Freiburg's first Bundesliga relegation was in 1997 after they finished in 17th position. While they have been relegated four times since first making the Bundesliga, they have thrice won immediate promotion back to the top league, only failing to do so in 2005–06. It was the first time since 1992 that Freiburg played in the 2. Bundesliga for two consecutive seasons.

Freiburg finished the 2006–07 season in fourth place in the 2. Bundesliga, missing out on the third automatic-promotion spot on goal difference to MSV Duisburg, although they won 12 of their last 16 league games. They were knocked out of the DFB-Pokal in the second round by VfL Wolfsburg on 24 October 2006.

On 20 May 2007, Volker Finke resigned as the club's coach after 16 years in the job. He was succeeded by Robin Dutt, who himself left the club for Bayer Leverkusen in 2011.

On 10 May 2009, Freiburg secured promotion into the Bundesliga once again, beating TuS Koblenz in an away game 5–2. In the 2011–12 season, Freiburg appeared to be unable to avoid another relegation for the most part of the season but a coaching change turned the sides fortunes around and the club eventually finished 12th and survived.

Under Christian Streich, the 2012–13 Bundesliga season saw the club finish in fifth place, their best league standing since 1994–95. The fifth-place finish secured a position in the 2013–14 UEFA Europa League, an accomplishment that the club had not achieved since the 2001–02 edition of the tournament. Had Freiburg defeated Schalke 04 on the final matchday of the season, Freiburg would have leapfrogged Schalke and qualified for the UEFA Champions League for the first time in club history. The 1–2 defeat to Schalke, however, saw Schalke secure fourth place in the league and qualify for the tournament instead.[4][5] During the 2012–13 season, Freiburg also advanced to the semi-finals of the DFB-Pokal for the first time in the club's history but lost to local rivals VfB Stuttgart 1–2 and missed the chance to play Bayern Munich in the final.[6]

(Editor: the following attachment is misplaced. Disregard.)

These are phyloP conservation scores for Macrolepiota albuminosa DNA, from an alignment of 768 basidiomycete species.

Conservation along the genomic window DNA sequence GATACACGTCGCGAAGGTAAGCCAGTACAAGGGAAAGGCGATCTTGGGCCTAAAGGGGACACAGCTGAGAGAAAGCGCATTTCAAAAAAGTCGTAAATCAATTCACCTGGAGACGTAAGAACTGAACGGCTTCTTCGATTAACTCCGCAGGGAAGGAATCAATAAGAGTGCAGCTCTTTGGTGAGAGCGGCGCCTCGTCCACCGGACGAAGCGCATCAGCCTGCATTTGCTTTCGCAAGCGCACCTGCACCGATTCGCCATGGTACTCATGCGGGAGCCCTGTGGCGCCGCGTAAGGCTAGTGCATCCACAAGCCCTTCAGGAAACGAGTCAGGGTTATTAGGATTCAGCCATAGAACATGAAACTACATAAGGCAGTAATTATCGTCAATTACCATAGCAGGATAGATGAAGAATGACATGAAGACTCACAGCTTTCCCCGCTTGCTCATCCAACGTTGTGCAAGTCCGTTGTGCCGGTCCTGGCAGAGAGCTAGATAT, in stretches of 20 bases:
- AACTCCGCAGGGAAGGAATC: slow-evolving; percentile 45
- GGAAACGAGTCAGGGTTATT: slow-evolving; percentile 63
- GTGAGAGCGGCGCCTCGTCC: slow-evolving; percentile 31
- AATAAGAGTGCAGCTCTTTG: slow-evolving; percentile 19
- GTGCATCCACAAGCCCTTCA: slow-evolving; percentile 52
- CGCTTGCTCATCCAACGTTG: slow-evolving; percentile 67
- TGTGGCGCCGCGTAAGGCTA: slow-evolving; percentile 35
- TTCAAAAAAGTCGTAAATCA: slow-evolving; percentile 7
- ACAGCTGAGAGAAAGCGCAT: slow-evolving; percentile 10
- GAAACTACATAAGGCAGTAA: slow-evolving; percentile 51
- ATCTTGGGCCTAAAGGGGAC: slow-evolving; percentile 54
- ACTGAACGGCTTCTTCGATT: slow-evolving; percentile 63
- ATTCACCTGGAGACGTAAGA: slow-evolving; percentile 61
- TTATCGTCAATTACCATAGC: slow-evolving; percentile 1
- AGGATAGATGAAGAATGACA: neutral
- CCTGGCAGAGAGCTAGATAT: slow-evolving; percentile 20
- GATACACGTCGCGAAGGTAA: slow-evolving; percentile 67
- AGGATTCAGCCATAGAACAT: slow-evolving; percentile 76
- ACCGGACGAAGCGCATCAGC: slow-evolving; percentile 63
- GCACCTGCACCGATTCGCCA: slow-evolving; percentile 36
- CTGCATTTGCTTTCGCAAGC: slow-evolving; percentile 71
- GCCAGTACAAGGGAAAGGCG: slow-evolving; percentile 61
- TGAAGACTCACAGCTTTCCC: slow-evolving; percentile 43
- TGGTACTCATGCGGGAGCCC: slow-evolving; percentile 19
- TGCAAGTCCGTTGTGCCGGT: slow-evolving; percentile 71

In the 2014–15 season, after six years in the top flight, Freiburg was relegated to the 2. Bundesliga by a single point after a final-day defeat at Hannover 96. This was despite beating Bayern Munich on the second-last game. In the following season, however, the club earned its fifth promotion to the Bundesliga as league champions, with two matches to spare. The first season back in the 1. Bundesliga ended ranked 7th. This made Freiburg qualify for the Europa League, as German cupwinner Borussia Dortmund was already qualified for the Champions League. The competition however found a quick end by being eliminated in the third qualification round against NK Domžale from Slovenia. Mostly thanks to 15 season goals by Nils Petersen, Freiburg stayed in the 1. Bundesliga ranking 15th.

Reserve teamEdit

The club's reserve team, formerly the SC Freiburg Amateure, now SC Freiburg II, has, for the most part of its history played in the lower amateur leagues. It made a three-season appearance in the tier four Verbandsliga Südbaden from 1983 to 1986, but then took until 1994 to return to this league. In 1998 the team won promotion to the Oberliga Baden-Württemberg after a league championship in the Verbandsliga. Freiburg II spent the next ten seasons at this level as an upper table side before another league championship took the team to the Regionalliga Süd. After four seasons at this league the team became part of the new Regionalliga Südwest in 2012. After a seventh place in its first season in the league the team finished runner-up in 2013–14.

A South Baden Cup win in 2001 qualified it for the first round of the 2001–02 DFB-Pokal, the German Cup, where it lost to Schalke 04.


Stadium interior in 2011